Enigma: Exactly, exactly. “Diving” is at the right point in the story before going into “The Die Is Cast.” I didn’t want that song coming right after “The Omega Point” because there would have been too much energy. At that point, I have to calm down — even me, when I was working on the album, I said I needed that kind of break there. I said to my friend Michael Kunze, we had to write that scene into the story.
Mettler: Another interesting point is about the number eight — if you turn it on its side, it becomes the infinity symbol, which I’m sure ties into some of what you were saying earlier about its importance.
Enigma: Absolutely, absolutely! You have come across what the meaning of eight is. On one point, it was the lucky number for all of Babylonia, the number of Jesus Christ in religion . Even oxygen has the atomic number of eight, which is one of the most important elements for any of us to survive.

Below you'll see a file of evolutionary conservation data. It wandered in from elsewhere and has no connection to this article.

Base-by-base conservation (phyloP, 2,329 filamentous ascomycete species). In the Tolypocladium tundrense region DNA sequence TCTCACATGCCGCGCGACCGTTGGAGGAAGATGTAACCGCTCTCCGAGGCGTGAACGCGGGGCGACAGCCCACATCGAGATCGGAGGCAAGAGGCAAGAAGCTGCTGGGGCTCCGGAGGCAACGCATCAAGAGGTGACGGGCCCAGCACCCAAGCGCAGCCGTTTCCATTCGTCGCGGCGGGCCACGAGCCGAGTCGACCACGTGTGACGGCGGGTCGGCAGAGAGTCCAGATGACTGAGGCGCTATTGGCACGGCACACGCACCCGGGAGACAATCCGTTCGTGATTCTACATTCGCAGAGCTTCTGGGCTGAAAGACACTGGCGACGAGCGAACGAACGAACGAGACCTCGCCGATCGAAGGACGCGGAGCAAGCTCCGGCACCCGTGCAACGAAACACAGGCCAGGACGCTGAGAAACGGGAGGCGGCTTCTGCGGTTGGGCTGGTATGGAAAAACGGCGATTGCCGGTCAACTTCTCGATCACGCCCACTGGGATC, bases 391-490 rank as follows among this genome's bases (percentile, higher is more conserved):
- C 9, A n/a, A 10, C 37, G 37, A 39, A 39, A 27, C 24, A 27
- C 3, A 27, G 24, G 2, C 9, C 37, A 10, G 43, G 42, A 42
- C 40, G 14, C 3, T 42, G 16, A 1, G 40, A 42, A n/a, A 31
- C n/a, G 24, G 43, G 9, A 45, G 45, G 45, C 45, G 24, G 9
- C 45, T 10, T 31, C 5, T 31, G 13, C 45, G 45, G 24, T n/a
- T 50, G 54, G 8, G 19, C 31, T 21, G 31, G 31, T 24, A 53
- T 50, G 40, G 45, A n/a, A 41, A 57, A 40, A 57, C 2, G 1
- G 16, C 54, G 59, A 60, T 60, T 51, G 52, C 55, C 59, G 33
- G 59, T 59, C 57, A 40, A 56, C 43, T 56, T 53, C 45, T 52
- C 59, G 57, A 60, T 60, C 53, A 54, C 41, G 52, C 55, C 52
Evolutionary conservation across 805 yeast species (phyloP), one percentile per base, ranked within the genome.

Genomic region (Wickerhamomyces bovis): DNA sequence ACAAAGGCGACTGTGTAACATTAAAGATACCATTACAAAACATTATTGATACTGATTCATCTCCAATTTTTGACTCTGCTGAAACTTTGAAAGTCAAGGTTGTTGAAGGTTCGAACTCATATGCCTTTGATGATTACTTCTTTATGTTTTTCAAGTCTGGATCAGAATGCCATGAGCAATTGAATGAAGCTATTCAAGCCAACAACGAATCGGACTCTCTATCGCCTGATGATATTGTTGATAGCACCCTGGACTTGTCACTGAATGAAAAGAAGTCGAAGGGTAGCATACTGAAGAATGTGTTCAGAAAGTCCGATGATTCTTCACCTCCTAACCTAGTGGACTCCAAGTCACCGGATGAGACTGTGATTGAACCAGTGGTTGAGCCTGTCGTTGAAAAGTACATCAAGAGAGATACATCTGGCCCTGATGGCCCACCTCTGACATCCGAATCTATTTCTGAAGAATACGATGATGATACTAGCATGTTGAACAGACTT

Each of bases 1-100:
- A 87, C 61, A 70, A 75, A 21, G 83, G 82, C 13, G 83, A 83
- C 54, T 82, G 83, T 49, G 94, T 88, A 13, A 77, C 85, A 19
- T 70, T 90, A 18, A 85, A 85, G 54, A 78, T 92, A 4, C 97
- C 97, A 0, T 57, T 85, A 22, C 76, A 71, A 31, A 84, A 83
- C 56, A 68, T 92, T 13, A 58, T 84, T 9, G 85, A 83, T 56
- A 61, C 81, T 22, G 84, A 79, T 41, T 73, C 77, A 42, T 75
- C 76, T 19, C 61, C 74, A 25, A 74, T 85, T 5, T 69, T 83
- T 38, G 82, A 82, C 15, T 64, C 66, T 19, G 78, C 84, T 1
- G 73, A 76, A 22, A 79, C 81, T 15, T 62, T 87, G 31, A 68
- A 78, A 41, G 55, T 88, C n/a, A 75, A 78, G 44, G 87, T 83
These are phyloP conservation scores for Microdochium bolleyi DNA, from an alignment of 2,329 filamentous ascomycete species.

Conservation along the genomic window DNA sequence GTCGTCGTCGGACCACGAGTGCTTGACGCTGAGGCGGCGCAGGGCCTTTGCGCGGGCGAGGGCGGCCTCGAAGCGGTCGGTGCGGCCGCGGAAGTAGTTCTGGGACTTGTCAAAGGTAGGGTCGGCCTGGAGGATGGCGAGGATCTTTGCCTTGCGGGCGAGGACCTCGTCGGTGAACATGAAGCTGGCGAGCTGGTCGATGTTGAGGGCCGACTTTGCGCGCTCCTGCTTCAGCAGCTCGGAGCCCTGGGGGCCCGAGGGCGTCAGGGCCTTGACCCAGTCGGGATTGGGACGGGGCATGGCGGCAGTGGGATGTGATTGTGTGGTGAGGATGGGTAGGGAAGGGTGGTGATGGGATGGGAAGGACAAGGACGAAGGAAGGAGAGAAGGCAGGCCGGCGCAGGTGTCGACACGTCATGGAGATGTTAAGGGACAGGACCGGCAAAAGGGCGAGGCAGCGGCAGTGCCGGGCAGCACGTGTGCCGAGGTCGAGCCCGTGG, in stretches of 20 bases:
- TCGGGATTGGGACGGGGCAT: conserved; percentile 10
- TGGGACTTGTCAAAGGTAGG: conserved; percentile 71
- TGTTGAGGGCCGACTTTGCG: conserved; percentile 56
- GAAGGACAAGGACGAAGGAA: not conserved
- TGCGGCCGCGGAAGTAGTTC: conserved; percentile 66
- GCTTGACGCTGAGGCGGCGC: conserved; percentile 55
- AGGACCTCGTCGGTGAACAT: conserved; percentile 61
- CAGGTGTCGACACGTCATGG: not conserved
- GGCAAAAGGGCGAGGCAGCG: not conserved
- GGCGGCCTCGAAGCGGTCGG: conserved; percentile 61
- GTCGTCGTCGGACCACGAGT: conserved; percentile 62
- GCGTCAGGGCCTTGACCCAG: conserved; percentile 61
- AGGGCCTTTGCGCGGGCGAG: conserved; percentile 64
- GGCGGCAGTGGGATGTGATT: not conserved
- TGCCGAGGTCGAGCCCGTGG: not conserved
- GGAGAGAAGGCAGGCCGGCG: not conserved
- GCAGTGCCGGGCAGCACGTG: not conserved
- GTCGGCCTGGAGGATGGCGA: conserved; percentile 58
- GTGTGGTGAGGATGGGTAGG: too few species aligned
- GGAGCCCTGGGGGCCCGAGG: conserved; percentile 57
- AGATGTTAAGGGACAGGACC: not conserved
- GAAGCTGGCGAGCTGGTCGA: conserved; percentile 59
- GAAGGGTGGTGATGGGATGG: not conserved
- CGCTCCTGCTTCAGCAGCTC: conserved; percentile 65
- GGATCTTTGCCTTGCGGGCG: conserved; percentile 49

It also expresses the idea of the circle being closed, and at the same time, it’s a new beginning. All these meanings of the number eight inspired me musically, and they also inspired Michael Kunze during the process of writing the story.
Mettler: Do you feel the vinyl format is a good way to listen to this album?
Enigma: To be honest, to listen to — no. From the point of view of having something in your hand, vinyl is something that’s more emotional than a download. But for the clarity and sincerity, especially for the kind of music that I’m doing, what you have with the digital is much bigger than with the vinyl. And you know the old story with vinyl — after a few years, the quality is worse and worse.
Mettler: Understood. Well, I’m already looking forward to the next album, number 9. Too early to tell what it will be?
Enigma: My God, I just finished number 8; please! I need a little bit of a break! (both laugh)
Mettler: I just keep hearing The Beatles saying, “number 9… number 9…” in the back of my head, so it’s their own kind of chant for you, I guess. (Enigma laughs) At any rate, thank you for giving us this kind of music to listen to in the highest form possible.
Enigma: (chuckles heartily) Thank you, thank you. With pleasure!